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Subject DO NOT REPLY [Bug 51744] JNDI Lookup Error after a Context is closed
Date Thu, 01 Dec 2011 23:17:40 GMT

--- Comment #14 from Leonid Mikhailov <> 2011-12-01 23:17:40 UTC
(In reply to comment #13)
> The correct exception is now thrown and the option to control whether or not an
> exception is thrown has been added to the StandardContext.
> Both of these changes have been made to trunk and 7.0.x and will be included in
> 7.0.23 onwards.


I just installed 7.0.23 and I still see "Context is read only" exception

In your previous message you mentioned:
> To quote from section EE.5.3.4 of the Java EE spec
> <quote>
> The container must ensure that the application component instances have only
> read access to their naming context. The container must throw the
> javax.naming.OperationNotSupportedException from all the methods of the
> javax.naming.Context interface that modify the environment naming context and
> its subcontexts.
> </quote>
> I would argue that the close() method is a method that "modifies the
> environment naming context" and therefore an exception should be thrown here.

I hoped to avoid an argument but... I believe you are not interpreting the spec
correctly. Here is a recommendation from a tutorial
explaining how one is supposed to work with Contexts:

"Normal garbage collection takes care of removing Context instances when they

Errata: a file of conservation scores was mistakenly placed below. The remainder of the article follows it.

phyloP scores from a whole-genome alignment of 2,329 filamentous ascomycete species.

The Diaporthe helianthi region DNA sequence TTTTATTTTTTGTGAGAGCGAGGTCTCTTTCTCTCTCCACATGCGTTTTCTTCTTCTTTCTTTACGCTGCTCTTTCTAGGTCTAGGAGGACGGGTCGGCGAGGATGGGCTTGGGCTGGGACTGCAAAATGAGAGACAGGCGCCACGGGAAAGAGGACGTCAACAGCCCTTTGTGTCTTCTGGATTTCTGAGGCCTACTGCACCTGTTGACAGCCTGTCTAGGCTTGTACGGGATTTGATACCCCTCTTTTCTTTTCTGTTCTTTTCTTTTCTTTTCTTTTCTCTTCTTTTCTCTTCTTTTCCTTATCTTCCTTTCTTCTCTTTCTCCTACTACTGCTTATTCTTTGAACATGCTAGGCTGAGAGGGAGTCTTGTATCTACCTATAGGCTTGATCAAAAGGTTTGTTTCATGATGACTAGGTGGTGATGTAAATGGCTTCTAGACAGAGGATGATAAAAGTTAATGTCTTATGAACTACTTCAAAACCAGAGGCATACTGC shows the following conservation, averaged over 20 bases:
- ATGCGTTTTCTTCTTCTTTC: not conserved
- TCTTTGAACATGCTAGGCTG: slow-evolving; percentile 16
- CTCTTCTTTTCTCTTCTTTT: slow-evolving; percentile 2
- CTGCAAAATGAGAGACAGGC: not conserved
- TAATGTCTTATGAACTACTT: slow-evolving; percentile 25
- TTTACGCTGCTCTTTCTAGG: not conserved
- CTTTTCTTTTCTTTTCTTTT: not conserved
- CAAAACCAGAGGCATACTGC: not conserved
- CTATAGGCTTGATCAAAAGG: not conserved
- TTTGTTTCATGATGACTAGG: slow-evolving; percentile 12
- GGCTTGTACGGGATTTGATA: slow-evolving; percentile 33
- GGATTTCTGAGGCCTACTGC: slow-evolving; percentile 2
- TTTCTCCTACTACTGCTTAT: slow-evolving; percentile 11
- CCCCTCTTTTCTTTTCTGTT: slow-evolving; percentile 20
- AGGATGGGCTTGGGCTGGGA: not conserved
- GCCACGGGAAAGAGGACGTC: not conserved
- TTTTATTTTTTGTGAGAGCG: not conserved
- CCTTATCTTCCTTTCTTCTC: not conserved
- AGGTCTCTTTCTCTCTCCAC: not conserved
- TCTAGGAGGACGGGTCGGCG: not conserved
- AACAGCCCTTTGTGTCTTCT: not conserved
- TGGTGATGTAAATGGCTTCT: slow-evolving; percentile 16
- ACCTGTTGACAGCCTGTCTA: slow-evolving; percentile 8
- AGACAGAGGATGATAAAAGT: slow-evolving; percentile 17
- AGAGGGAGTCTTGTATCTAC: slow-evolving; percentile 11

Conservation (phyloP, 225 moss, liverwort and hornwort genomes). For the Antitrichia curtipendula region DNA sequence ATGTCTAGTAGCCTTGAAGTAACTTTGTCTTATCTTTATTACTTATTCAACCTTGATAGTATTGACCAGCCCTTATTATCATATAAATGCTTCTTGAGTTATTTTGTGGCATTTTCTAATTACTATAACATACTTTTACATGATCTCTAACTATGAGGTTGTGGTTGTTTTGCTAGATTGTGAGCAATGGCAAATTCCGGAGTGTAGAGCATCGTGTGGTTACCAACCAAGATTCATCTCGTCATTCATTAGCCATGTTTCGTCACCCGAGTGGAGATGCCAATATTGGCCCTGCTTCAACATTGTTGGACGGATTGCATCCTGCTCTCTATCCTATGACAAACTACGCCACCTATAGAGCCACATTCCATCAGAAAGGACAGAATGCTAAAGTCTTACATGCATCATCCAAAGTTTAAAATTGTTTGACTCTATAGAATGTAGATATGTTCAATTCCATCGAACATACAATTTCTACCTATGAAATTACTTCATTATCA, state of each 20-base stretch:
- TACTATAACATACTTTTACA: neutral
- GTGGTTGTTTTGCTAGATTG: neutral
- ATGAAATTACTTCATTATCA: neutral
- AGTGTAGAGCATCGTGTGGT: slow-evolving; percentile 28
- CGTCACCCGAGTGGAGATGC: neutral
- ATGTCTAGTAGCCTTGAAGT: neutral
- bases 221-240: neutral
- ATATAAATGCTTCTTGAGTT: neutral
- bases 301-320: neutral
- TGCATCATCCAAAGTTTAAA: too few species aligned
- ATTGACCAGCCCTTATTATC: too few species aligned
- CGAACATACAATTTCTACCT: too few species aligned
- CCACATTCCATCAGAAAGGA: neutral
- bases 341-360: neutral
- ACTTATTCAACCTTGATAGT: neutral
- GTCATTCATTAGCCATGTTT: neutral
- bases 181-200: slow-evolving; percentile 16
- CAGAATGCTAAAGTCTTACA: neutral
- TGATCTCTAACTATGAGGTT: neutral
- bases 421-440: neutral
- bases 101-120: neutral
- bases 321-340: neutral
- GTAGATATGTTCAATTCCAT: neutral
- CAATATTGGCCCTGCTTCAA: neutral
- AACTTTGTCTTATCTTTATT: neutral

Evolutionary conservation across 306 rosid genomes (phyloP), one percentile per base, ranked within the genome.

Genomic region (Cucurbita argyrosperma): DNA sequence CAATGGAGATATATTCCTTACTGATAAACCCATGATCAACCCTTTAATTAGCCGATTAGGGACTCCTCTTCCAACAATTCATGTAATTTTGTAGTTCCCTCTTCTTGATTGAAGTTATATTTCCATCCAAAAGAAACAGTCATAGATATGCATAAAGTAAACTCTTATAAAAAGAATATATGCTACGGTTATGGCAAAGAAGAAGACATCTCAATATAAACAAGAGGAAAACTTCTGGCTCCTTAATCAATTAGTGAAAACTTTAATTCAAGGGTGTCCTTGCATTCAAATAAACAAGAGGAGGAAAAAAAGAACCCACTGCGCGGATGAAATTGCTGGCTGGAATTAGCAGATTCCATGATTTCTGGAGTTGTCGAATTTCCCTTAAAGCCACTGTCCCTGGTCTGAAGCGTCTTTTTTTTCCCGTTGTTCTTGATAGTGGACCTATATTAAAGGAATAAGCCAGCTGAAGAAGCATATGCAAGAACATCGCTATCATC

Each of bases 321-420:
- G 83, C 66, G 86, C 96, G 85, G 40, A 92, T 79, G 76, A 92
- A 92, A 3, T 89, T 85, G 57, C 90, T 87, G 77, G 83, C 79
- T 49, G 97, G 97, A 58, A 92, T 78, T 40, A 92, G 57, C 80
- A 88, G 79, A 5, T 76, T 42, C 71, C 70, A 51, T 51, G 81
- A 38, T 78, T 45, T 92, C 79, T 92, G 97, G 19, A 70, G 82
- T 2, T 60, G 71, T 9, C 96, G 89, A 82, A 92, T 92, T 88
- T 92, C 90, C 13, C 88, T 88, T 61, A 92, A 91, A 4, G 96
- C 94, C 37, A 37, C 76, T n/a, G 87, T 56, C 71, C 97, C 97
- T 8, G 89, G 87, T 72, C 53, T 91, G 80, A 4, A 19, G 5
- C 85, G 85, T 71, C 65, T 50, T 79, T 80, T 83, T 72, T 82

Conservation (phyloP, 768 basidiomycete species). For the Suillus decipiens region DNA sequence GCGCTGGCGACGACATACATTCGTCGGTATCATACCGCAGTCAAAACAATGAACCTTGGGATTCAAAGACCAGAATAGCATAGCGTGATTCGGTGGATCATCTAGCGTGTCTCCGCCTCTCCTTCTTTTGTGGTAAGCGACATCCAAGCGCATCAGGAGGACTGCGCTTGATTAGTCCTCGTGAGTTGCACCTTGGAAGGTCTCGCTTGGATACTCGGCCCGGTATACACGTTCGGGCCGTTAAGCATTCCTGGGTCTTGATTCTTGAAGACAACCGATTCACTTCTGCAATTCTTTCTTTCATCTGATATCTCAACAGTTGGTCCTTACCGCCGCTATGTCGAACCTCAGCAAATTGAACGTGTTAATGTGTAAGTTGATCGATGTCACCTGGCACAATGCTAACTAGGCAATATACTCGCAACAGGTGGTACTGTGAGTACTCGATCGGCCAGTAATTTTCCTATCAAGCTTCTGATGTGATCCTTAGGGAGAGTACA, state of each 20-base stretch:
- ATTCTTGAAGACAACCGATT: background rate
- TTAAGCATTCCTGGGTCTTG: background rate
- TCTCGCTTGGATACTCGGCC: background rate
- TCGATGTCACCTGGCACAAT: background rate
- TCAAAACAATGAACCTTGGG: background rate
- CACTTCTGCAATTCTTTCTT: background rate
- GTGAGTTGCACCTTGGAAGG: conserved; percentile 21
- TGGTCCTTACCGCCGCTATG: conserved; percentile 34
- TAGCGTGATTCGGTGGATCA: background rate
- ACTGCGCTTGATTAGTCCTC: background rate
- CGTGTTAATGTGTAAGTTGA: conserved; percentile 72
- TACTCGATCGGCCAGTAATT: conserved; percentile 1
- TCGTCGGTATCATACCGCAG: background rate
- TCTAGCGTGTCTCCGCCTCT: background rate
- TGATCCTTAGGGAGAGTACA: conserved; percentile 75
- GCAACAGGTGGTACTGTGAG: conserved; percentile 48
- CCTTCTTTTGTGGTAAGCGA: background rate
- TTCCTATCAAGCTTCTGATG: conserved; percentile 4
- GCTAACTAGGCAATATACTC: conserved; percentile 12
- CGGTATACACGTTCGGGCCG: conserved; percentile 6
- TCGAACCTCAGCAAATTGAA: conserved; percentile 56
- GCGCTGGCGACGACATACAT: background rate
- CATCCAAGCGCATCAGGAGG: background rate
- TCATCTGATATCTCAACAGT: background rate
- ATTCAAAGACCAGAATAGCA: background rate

are no longer in use. Connections used by Context instances being garbage
collected will be closed automatically. Therefore, you do not need to
explicitly close connections. Network connections, however, are limited
resources and for certain programs, you might want to have control over their
proliferation and usage." 

And here is a promoted usage pattern:
    // Create initial context
    DirContext ctx = new InitialDirContext(env);
    // Get a copy of the same context
    Context ctx2 = (Context)ctx.lookup("");
    // Get a child context
    Context ctx3 = (Context) ctx.lookup("ou=NewHires");
    // do something useful with ctx, ctx2, ctx3
    // Close the contexts when we're done

Closing a context has nothing to do with modifying it - you are just telling
the system that you are done with a resource and it can be safely released at
this time. Modifying a context means adding and/or deleting something from it. 

I have written a sample application that works as described above with no
logged exceptions in GlassFish and in all Tomcat versions prior to 7.0.22. 
I can send it to you if you like.

I don't believe the current implementation is correct. No exceptions should be
logged by default.



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